When health insurance developed in the United States in the 1930s, it covered hospital and later major medical bills, not preventive services. Insurance also had nothing to do with public health. And when Medicare was enacted in 1965, it too made no provision for preventive and public-health services.
The Affordable Care Act is different. Culminating a long shift in thinking, it incorporates preventive care into health insurance and seeks to promote public health through provisions aimed at reducing obesity and smoking and encouraging participation in wellness programs.
The changes in insurance coverage are straightforward to implement. New private insurance policies -- that is, all but "grandfathered" plans in existence at the time the president signed the law on March 23 -- will have to cover 100 percent of the cost of a list of preventive services that have met standards for effectiveness set by the U.S. Preventive Services Task Force. (Clinical preventive services include immunizations, screening tests, and counseling; insurers will now have to cover the services the task force has given a grade of A or B.) Medicare will also now cover the cost of those preventive services as well as an annual wellness visit without any deductible or co-payment. These changes take effect in 2011.
In addition, the federal government will increase matching funds for states that offer the approved preventive services in their Medicaid programs. And it will require Medicaid coverage of smoking-cessation services for pregnant women.
The government has been supporting evaluations of preventive services for years. Established in 1984, the U.S. Preventive Services Task Force is a federally sponsored council of private-sector scientists and health-care practitioners that evaluates the effectiveness of clinical preventive services. A second group, the Task Force on Community Preventive Services, evaluates public-health measures such as tobacco regulations. Besides providing additional funds for both groups, the law also establishes a Prevention and Public Health Investment Fund to support increased training of primary-care providers, scientific research on prevention, public-health education, and other purposes. The total funding for prevention and wellness programs comes to $15 billion over 10 years.
The law also seeks to raise the cost of unhealthy practices. Although it prohibits insurers from charging higher premiums based on an individual's health risks, it allows them to charge a smoker as much as 50 percent more than a nonsmoker. It also permits employers to increase rewards for participation in wellness and disease-prevention programs from 20 percent to 30 percent of the costs of insurance premiums.
The law's 10 percent tax on tanning salons falls into the same category of incentives. Since tanning has been linked to skin cancer, the tax is a way both to promote healthier behavior and to recover from tanning salons medical costs that they generate.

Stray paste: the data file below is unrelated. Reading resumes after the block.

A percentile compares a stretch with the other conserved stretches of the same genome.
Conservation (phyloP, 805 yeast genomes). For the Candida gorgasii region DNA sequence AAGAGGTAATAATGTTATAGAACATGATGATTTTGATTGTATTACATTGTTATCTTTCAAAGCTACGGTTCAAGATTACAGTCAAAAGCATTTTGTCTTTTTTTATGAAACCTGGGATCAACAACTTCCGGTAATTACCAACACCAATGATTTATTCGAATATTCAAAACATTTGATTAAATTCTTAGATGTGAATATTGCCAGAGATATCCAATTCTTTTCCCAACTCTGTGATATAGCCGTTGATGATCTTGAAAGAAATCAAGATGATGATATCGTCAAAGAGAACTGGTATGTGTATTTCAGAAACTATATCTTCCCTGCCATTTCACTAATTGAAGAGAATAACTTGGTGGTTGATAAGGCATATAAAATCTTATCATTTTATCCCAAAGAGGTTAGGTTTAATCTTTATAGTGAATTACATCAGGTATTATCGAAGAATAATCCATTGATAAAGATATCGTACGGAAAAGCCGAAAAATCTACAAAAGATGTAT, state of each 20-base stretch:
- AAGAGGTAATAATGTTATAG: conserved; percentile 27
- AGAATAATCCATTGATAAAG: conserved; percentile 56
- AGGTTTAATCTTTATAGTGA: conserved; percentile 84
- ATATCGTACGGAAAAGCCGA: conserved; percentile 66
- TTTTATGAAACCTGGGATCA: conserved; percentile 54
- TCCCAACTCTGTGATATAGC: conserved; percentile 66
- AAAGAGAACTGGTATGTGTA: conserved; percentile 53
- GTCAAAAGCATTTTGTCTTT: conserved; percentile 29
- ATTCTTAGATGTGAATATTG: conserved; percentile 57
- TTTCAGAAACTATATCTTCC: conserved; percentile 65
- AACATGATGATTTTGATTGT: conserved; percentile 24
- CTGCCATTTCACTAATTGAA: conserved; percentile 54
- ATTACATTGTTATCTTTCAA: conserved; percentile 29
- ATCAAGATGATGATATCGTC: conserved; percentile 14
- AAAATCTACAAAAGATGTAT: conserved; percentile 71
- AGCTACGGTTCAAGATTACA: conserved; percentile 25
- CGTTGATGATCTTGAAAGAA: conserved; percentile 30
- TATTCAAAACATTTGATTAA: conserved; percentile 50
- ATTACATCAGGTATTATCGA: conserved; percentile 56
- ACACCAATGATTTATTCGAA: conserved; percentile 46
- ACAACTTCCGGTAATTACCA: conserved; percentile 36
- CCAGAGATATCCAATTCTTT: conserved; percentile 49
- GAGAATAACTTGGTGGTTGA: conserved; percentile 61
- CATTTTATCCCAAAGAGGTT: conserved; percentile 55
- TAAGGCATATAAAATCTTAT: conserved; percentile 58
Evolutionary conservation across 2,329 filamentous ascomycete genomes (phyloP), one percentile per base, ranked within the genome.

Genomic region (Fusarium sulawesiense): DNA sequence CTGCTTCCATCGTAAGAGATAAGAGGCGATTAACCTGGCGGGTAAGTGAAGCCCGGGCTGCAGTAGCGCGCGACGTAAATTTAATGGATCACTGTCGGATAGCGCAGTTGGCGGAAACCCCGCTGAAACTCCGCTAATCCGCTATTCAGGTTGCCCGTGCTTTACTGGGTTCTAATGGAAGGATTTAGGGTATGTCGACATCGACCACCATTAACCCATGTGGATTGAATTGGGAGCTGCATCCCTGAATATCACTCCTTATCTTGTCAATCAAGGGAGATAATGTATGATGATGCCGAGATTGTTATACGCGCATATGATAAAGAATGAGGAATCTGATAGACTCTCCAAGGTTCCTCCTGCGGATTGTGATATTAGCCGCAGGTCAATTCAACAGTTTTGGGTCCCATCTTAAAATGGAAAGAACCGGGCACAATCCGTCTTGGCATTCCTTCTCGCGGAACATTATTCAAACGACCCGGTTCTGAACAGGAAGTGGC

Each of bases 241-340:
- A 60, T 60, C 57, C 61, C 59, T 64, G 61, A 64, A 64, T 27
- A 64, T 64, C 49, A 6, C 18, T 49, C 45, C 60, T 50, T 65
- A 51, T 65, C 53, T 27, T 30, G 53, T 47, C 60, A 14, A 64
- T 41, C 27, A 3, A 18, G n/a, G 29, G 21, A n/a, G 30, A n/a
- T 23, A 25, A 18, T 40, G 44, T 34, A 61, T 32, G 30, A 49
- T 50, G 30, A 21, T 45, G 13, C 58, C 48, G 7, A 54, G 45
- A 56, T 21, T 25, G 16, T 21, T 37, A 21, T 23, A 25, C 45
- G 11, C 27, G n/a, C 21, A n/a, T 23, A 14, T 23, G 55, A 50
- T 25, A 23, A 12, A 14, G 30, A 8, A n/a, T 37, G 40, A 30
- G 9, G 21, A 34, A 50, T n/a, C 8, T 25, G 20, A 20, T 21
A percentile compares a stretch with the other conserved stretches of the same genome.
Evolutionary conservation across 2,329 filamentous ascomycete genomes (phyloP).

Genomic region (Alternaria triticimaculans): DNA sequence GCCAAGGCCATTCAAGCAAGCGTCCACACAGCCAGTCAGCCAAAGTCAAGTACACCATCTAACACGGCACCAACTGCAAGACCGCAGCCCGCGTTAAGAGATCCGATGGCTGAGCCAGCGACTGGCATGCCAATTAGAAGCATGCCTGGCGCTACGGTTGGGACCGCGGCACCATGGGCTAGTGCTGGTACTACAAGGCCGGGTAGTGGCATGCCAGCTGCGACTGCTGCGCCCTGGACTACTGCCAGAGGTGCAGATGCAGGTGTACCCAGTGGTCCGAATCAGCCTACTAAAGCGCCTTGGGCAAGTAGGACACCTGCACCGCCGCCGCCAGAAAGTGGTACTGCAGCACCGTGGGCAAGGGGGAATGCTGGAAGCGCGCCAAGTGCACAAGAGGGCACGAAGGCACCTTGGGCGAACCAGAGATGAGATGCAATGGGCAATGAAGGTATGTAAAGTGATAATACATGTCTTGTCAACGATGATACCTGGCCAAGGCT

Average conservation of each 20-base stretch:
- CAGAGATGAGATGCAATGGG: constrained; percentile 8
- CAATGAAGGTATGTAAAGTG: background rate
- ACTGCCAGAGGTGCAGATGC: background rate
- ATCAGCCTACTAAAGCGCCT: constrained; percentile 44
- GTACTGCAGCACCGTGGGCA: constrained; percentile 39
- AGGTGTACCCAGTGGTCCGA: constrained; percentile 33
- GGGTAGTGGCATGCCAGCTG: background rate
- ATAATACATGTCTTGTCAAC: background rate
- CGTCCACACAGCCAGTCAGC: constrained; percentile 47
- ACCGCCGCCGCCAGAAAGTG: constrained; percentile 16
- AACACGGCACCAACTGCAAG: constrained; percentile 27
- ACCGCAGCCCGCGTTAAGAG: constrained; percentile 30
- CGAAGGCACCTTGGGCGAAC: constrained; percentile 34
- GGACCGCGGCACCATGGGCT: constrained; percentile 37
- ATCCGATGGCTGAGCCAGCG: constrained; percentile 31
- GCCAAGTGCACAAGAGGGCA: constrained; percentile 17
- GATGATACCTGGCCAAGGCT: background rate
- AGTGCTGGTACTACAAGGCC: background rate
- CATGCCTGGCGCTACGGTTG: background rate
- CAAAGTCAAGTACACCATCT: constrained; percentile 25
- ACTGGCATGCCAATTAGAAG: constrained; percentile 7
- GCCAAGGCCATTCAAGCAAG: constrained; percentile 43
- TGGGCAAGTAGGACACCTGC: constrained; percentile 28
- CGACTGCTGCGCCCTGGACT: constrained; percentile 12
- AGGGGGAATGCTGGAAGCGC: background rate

Congress, however, did not enact a tax on sugared beverages that some public-health advocates have proposed to fight obesity. But in what will be one of the most visible effects of the legislation, chain restaurants as of next year will have to provide calorie counts on their menus.
Research on such requirements for consumer information indicates that the greatest impact comes when information is conspicuously available at the moment when people make purchasing decisions. The crash-safety ratings for automobiles that buyers see on the windows of cars sold by dealers are a good example. Those safety ratings have affected not just the buying decisions of consumers but the design choices of the manufacturers. If fast-food chains begin adjusting their portions and menu options because of conspicuous calorie disclosure, the new requirements will be working in an analogous way.
By reducing the price for preventive services, raising the price for unhealthy practices, and providing better information about everyday decisions, the government is trying to change the health-care consumer's menu in a larger sense. Although there are questions about the cost-effectiveness of some clinical preventive measures, the law targets that spending toward services shown to be beneficial by the balance of scientific evidence.
But it may be politically difficult to limit preventive spending where the evidence is weak. At a volatile point in the health-reform debate, the Preventive Services Task Force recommended that mammograms should not be routine for women in their 40s. Instead, the task force stated, "The decision to start regular, biennial screening mammography before the age of 50 years should be an individual one and take patient context into account, including the patient's values regarding specific benefits and harms." That recommendation produced a storm of outrage from many people who mistakenly interpreted the decision as evidence of health-care rationing. In fact, the recommendation was based only on an analysis of benefits and risks to the patient and had nothing to do with costs. But it is true that under the Affordable Care Act, because the task force gave mammograms for women under age 50 a grade of "C," insurers would not be required to pay 100 percent of their cost. We should expect more controversies of this kind in the future.